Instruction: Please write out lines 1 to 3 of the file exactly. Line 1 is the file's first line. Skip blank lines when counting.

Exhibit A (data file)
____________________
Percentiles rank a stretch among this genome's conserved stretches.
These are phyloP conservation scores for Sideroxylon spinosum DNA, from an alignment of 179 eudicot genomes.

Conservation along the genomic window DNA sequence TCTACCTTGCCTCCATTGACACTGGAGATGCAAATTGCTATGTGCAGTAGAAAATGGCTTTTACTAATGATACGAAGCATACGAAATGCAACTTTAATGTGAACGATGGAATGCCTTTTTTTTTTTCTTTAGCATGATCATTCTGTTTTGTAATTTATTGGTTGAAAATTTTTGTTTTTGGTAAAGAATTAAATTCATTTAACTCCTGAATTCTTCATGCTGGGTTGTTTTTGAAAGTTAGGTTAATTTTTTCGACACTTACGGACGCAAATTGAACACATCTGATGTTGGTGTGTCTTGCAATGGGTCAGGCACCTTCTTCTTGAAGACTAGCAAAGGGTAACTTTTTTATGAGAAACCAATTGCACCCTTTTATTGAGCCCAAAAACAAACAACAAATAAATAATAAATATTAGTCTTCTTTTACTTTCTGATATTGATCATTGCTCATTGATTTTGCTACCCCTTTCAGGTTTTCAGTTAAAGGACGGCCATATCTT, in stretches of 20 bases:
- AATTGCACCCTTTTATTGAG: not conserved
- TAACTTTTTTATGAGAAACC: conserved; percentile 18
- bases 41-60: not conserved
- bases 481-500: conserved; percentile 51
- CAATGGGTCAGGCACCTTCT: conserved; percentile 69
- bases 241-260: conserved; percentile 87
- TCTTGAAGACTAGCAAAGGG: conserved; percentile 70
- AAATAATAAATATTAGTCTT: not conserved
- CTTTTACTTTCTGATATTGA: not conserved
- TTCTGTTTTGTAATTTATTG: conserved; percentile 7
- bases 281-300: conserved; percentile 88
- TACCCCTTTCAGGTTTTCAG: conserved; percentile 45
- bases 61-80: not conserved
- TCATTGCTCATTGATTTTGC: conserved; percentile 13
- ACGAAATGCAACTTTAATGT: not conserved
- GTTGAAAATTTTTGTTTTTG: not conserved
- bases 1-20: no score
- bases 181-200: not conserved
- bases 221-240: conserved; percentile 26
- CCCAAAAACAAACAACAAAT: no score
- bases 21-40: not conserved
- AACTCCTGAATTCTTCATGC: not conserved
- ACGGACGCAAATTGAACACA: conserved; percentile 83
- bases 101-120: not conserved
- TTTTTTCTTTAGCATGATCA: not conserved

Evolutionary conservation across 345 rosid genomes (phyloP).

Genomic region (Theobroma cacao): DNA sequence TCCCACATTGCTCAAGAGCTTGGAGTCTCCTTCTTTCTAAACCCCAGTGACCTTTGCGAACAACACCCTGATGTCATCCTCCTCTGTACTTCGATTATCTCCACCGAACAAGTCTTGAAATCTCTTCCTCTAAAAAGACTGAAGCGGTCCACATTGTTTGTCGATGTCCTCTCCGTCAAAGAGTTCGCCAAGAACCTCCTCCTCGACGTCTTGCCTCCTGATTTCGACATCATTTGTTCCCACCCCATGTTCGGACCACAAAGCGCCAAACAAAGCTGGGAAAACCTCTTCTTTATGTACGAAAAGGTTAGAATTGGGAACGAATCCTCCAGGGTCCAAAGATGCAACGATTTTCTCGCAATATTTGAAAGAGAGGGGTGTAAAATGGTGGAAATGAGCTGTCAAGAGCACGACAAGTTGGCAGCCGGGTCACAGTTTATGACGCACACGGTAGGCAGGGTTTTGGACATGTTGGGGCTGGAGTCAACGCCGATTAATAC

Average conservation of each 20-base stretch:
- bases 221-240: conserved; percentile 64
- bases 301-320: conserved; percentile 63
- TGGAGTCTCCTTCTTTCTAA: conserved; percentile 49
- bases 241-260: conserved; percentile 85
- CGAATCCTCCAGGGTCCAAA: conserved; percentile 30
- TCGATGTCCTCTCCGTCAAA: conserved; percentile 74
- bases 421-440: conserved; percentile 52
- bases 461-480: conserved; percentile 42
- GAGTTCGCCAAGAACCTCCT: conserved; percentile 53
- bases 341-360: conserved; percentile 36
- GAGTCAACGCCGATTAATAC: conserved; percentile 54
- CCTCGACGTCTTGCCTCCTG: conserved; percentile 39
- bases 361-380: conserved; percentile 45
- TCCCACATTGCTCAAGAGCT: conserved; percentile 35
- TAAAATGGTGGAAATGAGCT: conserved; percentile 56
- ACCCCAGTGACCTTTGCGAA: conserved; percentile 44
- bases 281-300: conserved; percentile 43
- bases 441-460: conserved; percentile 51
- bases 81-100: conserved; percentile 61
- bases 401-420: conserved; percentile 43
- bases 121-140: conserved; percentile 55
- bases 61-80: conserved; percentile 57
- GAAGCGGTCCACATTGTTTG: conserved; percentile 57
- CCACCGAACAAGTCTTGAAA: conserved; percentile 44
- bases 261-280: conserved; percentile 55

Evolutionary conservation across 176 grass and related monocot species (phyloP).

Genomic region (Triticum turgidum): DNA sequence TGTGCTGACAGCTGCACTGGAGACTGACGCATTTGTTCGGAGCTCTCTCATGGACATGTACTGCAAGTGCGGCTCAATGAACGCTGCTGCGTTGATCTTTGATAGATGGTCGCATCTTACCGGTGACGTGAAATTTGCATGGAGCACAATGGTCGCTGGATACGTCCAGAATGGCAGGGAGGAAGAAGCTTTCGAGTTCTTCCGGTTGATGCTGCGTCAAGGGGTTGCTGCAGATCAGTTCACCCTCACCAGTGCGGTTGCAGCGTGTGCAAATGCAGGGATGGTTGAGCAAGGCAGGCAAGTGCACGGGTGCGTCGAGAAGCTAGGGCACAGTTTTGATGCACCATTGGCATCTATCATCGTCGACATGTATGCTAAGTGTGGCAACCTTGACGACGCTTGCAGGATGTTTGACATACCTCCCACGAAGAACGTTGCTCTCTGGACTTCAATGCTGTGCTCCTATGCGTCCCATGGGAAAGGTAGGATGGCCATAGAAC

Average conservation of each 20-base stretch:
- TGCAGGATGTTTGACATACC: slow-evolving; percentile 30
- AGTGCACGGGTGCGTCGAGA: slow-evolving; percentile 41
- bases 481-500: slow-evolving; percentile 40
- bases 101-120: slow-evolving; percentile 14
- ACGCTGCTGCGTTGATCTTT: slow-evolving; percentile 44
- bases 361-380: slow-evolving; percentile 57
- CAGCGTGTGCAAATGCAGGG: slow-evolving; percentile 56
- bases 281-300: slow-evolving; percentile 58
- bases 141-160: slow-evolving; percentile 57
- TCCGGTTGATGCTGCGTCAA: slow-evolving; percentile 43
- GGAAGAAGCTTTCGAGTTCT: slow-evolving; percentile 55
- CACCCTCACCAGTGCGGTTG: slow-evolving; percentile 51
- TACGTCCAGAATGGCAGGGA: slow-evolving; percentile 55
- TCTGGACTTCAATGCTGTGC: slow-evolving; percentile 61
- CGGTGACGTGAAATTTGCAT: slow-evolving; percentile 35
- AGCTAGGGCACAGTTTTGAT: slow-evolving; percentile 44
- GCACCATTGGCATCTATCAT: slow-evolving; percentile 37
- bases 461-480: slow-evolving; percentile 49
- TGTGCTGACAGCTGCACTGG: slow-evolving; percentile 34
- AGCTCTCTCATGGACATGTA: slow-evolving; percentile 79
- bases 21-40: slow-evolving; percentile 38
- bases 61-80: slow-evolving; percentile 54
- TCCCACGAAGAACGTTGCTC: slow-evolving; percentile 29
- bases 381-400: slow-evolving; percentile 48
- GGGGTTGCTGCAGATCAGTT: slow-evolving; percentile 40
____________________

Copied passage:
Percentiles rank a stretch among this genome's conserved stretches.
These are phyloP conservation scores for Sideroxylon spinosum DNA, from an alignment of 179 eudicot genomes.

Conservation along the genomic window DNA sequence TCTACCTTGCCTCCATTGACACTGGAGATGCAAATTGCTATGTGCAGTAGAAAATGGCTTTTACTAATGATACGAAGCATACGAAATGCAACTTTAATGTGAACGATGGAATGCCTTTTTTTTTTTCTTTAGCATGATCATTCTGTTTTGTAATTTATTGGTTGAAAATTTTTGTTTTTGGTAAAGAATTAAATTCATTTAACTCCTGAATTCTTCATGCTGGGTTGTTTTTGAAAGTTAGGTTAATTTTTTCGACACTTACGGACGCAAATTGAACACATCTGATGTTGGTGTGTCTTGCAATGGGTCAGGCACCTTCTTCTTGAAGACTAGCAAAGGGTAACTTTTTTATGAGAAACCAATTGCACCCTTTTATTGAGCCCAAAAACAAACAACAAATAAATAATAAATATTAGTCTTCTTTTACTTTCTGATATTGATCATTGCTCATTGATTTTGCTACCCCTTTCAGGTTTTCAGTTAAAGGACGGCCATATCTT, in stretches of 20 bases: